The first grenade core was accidentally discovered on Nov. 28, 2018, by Virginia Department of Historic Resources staff examining relics recovered from the Betsy, a British ship scuttled during the last major battle of the Revolutionary War. The grenade's iron jacket had dissolved, but its core of black powder remained potent. Within a month or so, more than two dozen were found. (Virginia Department of Historic Resources via The Virginian-Pilot)

In an uh-oh episode of historic proportions, hand grenades from the last major battle of the Revolutionary War recently and repeatedly scrambled bomb squads in Virginia's capital city.

Wait – they had hand grenades in the Revolutionary War? Indeed. Hollow iron balls, filled with black powder, outfitted with a fuse, then lit and thrown.

And more than two dozen have been sitting in cardboard boxes at the Department of Historic Resources, undetected for 30 years.

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(From left to right) Chris Osman, Chris McKinley, Kent Kroeker, and Talon Burton

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Police in Port-au-Prince arrested five Americans, two Serbians, and one Haitian man at a police checkpoint on Sunday, according to The Miami-Herald. The men told police they were on a "government mission" but did not specify for which government, according to The Herald.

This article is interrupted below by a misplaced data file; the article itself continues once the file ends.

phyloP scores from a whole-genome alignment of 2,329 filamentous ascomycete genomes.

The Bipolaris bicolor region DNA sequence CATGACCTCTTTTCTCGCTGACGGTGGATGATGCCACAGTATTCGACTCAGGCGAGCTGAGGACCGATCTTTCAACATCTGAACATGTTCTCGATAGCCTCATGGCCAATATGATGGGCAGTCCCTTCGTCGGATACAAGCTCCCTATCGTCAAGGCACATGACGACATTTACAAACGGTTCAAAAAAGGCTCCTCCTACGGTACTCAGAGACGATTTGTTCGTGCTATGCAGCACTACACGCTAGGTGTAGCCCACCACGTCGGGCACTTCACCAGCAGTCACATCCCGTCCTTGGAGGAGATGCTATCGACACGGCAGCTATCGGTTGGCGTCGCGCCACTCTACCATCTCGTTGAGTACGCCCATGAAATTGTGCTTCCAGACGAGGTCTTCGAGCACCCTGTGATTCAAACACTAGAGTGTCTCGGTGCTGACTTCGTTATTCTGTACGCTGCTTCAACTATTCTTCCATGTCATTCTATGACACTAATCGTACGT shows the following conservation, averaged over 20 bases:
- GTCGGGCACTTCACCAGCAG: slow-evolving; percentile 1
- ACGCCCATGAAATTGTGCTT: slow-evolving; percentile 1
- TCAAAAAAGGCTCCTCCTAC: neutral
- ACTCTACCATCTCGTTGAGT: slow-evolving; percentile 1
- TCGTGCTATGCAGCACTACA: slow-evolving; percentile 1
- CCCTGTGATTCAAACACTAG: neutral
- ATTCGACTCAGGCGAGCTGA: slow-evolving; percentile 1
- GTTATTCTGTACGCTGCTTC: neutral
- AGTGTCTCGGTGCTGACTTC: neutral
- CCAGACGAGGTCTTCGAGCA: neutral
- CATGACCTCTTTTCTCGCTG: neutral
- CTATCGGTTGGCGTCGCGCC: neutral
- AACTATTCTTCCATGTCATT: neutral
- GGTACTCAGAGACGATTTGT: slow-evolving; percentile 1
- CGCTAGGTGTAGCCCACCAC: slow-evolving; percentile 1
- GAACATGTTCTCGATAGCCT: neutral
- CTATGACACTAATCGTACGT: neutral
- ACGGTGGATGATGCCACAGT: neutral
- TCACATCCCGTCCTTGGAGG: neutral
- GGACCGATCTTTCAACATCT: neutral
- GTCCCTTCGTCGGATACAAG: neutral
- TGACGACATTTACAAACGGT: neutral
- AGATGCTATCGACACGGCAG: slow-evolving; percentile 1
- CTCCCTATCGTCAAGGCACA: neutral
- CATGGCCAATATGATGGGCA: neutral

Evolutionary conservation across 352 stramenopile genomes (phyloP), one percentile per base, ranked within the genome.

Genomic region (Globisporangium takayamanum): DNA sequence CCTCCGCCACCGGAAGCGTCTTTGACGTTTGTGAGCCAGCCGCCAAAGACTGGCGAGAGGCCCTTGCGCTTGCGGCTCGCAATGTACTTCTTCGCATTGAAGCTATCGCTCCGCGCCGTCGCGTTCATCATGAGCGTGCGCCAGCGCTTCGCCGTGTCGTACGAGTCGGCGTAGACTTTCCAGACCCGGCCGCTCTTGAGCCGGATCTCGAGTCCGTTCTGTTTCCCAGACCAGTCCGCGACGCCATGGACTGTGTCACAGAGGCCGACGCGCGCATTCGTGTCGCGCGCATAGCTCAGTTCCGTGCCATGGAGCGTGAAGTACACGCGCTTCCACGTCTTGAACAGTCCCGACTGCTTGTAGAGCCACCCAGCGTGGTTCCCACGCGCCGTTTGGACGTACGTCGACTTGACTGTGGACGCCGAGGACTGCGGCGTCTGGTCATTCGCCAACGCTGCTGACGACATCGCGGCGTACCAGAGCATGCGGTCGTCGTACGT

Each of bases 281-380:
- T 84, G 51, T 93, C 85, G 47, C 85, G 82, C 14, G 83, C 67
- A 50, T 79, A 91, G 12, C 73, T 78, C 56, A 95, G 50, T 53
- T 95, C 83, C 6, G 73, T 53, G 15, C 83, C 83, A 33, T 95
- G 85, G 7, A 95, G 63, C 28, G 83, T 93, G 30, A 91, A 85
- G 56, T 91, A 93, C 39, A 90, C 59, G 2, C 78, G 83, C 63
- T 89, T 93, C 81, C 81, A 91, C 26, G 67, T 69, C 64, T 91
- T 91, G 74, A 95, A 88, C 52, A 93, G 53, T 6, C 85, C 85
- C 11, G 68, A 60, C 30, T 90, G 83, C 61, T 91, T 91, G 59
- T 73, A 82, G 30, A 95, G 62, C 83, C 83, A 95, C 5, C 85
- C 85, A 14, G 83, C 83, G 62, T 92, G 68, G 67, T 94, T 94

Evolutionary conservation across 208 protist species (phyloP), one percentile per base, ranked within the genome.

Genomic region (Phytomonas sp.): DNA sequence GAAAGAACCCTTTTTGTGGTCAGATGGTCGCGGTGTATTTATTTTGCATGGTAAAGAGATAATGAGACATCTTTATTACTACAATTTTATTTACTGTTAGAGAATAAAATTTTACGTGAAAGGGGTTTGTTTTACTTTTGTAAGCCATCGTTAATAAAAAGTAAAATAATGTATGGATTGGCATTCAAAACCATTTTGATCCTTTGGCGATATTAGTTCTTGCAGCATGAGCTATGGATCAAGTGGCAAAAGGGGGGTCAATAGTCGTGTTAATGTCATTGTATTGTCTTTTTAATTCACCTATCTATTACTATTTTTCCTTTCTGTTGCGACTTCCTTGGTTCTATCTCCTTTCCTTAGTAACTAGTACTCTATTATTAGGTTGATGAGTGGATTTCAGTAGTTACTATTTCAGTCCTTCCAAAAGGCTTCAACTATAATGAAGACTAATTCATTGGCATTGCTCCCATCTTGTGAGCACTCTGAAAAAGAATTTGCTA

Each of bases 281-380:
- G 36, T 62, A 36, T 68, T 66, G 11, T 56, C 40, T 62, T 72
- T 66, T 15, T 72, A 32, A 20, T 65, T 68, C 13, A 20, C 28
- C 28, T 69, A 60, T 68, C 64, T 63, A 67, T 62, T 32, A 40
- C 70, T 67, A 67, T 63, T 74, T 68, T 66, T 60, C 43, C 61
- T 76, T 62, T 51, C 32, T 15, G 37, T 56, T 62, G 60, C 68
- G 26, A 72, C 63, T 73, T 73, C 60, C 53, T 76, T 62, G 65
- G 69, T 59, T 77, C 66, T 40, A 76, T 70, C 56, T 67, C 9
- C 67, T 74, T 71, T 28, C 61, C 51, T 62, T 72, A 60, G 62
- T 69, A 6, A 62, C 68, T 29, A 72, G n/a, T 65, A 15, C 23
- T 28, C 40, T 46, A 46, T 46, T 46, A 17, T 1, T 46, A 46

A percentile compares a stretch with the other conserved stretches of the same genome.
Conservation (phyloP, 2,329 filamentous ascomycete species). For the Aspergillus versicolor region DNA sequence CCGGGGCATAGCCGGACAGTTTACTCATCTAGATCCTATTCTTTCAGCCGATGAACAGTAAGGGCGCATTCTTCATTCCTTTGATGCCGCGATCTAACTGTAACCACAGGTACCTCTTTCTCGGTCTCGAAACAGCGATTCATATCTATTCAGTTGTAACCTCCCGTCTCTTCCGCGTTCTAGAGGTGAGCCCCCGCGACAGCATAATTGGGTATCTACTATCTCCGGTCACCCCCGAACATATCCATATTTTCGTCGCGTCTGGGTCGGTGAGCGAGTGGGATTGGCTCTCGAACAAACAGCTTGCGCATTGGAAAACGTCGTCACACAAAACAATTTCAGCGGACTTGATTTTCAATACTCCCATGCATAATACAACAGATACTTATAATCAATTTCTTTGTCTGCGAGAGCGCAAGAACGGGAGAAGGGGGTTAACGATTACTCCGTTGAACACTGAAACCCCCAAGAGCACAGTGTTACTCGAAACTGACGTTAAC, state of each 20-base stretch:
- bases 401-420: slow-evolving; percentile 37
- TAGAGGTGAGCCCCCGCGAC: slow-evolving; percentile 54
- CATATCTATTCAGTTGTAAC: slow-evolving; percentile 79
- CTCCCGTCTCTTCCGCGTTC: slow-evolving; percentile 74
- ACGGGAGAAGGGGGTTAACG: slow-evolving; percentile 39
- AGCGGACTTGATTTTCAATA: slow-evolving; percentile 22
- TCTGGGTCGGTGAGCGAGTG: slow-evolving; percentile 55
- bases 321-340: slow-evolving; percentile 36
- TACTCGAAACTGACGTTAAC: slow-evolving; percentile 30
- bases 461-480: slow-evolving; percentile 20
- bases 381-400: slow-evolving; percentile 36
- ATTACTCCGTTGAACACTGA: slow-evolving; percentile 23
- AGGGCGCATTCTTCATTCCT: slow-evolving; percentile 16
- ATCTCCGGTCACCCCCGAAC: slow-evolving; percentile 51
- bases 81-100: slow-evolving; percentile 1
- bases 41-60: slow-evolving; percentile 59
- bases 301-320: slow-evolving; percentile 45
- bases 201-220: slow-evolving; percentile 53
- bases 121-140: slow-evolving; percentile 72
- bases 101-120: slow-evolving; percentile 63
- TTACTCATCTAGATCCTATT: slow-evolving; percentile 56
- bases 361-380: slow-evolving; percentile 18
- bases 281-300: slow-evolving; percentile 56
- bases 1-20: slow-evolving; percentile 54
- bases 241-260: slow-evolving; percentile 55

They also told police that "their boss was going to call their boss," implying that someone high in Haiti's government would vouch for them and secure their release, Herald reporter Jacqueline Charles told NPR.

What they were actually doing or who they were potentially working for remains unclear. A State Department spokesperson told Task & Purpose they were aware that Haitian police arrested a "group of individuals, including some U.S. citizens," but declined to answer whether the men were employed by or operating under contract with the U.S. government.

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A Coast Guard lieutenant arrested this week planned to "murder innocent civilians on a scale rarely seen in this country," according to a court filing requesting he be detained until his trial.

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(Getty Images/Spencer Grant)

(Reuters Health) - Military service members who are at risk for suicide may be less likely to attempt to harm themselves when they receive supportive text messages, a U.S. study suggests.

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Army Sgt. Jeremy Seals died on Oct. 31, 2018, following a protracted battle with stomach cancer. His widow, Cheryl Seals is mounting a lawsuit alleging that military care providers missed her husband's cancer. Task & Purpose photo illustration by Aaron Provost

The widow of a soldier whose stomach cancer was allegedly overlooked by Army doctors for four years is mounting a medical malpractice lawsuit against the military, but due to a decades-old legal rule known as the Feres Doctrine, her case will likely be dismissed before it ever goes to trial.